In response to the breach, Sony said it had engaged a major security firm to investigate the intrusion and that it was going to "strengthen our network infrastructure by re-building our system to provide you with greater protection of your personal information." According to Sony, "our teams are working around the clock on this, and services will be restored as soon as possible."

What exactly might Sony be rebuilding? "Details of the 'rebuild' are not forthcoming so it's hard to identify exactly what they are changing. In my experience with such security issues, however, I would note that complex systems that are built lacking security are often incredibly difficult to debug and patch with security if they aren't built on good foundations," said James Lyne, director of technology strategy at Sophos, in an email interview. "Often, security with such large-scale data processing systems needs to be built into the architecture," and if it isn't, he said, the simplest way to create a secure approach is to simply start from scratch.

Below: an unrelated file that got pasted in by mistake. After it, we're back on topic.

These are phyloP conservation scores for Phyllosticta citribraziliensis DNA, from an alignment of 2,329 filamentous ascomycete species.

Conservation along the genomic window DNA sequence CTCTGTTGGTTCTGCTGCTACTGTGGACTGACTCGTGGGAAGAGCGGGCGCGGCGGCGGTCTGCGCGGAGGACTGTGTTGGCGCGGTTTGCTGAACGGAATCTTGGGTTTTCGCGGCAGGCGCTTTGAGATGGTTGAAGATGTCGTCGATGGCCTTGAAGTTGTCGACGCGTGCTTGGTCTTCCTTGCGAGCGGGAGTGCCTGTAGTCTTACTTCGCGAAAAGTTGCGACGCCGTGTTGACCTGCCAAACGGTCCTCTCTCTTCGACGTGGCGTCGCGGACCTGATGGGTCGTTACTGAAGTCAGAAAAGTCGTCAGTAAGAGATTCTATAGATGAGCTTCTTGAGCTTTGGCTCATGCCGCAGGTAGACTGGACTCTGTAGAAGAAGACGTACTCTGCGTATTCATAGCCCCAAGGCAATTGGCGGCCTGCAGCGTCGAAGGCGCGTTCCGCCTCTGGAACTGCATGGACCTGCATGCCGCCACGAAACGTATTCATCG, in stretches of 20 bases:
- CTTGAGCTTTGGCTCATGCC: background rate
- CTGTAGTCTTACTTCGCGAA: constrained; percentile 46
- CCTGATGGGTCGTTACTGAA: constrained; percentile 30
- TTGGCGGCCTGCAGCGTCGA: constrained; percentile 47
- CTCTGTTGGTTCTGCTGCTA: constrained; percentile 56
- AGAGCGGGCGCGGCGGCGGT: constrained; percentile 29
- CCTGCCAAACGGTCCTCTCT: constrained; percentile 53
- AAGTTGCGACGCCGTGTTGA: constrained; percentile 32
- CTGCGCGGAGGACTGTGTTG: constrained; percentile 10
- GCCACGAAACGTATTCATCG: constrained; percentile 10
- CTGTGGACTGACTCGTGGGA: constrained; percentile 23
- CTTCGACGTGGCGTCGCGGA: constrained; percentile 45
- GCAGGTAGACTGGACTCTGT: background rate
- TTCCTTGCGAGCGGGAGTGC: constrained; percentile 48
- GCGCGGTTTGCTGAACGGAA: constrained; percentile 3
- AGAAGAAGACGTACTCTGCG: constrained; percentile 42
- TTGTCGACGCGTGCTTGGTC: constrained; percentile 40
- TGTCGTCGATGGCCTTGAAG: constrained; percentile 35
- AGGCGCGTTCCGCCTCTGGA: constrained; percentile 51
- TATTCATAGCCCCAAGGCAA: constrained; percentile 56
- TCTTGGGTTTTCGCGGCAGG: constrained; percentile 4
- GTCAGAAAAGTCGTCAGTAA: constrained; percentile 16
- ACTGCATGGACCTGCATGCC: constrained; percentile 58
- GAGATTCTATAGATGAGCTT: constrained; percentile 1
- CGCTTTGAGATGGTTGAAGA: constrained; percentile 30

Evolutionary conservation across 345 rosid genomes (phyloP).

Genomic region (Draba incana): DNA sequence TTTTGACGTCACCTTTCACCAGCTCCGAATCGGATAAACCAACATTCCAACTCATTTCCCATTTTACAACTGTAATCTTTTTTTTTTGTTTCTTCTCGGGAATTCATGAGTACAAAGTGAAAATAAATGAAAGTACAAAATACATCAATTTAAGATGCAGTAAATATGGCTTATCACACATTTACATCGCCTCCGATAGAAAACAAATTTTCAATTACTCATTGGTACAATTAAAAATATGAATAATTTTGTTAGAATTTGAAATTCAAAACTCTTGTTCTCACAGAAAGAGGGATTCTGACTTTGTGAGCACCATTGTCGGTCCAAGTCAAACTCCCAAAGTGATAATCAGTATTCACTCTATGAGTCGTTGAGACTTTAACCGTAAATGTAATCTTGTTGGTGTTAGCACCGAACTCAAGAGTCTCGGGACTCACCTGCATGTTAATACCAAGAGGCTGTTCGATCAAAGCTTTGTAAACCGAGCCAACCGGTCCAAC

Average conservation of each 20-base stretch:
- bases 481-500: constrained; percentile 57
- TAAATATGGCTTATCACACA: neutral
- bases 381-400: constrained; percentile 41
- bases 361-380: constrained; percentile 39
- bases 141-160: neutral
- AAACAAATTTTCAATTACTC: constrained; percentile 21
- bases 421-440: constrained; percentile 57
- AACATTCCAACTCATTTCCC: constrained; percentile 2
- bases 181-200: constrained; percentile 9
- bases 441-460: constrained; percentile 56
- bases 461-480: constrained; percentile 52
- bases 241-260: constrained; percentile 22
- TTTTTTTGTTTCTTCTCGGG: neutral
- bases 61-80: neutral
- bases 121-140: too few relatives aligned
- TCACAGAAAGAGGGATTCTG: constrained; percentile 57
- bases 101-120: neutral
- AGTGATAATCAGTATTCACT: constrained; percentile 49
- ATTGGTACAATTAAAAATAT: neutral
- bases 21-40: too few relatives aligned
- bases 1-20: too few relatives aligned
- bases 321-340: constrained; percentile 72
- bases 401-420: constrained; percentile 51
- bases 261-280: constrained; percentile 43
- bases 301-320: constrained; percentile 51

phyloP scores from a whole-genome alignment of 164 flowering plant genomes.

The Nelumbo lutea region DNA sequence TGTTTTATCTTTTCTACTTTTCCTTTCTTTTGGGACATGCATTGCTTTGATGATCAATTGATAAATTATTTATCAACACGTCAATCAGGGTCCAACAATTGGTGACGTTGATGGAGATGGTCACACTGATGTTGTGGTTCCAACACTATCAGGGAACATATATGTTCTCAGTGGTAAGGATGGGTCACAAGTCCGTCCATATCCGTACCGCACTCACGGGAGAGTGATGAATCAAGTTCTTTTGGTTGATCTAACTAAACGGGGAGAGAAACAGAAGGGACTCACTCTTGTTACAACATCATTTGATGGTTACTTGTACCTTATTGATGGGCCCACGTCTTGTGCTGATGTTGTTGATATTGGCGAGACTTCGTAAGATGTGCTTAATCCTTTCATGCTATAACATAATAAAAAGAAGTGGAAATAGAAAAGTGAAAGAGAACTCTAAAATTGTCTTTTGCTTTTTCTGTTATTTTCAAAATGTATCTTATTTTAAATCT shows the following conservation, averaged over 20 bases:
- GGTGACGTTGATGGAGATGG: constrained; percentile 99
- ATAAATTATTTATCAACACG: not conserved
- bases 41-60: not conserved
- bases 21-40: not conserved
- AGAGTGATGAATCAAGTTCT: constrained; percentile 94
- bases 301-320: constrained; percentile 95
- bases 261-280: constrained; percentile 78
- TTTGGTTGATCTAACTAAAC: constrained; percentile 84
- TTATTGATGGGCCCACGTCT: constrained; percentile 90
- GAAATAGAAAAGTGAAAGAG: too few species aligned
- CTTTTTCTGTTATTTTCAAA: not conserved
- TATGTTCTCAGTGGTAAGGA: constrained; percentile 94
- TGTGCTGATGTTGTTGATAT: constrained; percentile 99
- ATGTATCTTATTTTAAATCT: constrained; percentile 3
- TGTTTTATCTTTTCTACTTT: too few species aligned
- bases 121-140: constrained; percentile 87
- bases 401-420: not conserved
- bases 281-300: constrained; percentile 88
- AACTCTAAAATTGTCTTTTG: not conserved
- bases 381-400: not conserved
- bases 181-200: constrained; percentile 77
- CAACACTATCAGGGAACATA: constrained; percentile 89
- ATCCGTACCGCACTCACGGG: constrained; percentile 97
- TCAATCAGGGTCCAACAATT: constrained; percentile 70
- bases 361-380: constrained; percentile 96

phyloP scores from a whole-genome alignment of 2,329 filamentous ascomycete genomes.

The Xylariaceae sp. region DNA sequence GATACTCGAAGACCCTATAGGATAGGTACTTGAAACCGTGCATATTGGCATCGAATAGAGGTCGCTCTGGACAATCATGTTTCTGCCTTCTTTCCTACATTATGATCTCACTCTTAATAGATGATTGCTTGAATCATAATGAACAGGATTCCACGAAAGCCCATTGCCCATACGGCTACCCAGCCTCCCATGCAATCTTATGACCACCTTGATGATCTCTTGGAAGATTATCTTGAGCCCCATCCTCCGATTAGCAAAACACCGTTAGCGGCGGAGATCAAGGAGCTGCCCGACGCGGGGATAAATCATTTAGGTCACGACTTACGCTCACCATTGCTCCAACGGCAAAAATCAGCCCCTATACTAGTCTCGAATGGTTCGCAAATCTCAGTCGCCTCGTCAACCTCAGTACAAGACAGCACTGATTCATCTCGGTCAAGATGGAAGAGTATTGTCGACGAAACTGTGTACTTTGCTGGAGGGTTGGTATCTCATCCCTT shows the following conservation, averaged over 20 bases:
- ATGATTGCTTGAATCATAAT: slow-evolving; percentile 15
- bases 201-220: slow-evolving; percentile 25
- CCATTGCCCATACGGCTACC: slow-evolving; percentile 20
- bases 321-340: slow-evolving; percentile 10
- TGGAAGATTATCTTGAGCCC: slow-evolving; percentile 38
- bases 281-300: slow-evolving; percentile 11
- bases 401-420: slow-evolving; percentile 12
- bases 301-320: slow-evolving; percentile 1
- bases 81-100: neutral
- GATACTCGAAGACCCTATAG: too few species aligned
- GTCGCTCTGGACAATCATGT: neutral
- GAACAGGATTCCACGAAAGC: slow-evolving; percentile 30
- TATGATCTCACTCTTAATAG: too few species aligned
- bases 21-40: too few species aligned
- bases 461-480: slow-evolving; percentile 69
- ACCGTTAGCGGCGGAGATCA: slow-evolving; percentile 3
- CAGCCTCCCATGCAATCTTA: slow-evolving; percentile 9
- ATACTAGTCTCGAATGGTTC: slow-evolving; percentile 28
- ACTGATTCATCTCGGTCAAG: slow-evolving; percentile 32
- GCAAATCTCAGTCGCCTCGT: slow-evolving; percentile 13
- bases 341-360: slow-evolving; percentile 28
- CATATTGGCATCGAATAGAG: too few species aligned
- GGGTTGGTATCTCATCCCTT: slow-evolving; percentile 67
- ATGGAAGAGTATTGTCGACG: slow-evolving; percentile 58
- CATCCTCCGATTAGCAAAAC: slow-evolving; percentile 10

On the other hand, "time is of the essence" for Sony, hence "tactical patching in the existing infrastructure--to avoid additional exploits--followed by a complete design review, is a good strategy," he said.

Sony has no doubt started by addressing how a hacker managed to--potentially--steal credit card details for up to 77 million people, which puts it in apparent violation of PCI. Regardless, Lyne said that companies can do better. "The practices required by standards such as PCI are 'decent practices' but I would argue a great deal more could be done to avoid extensive exposure of credit card information," he said. "It's time to apply the lessons learned over the past few years and raise the bar."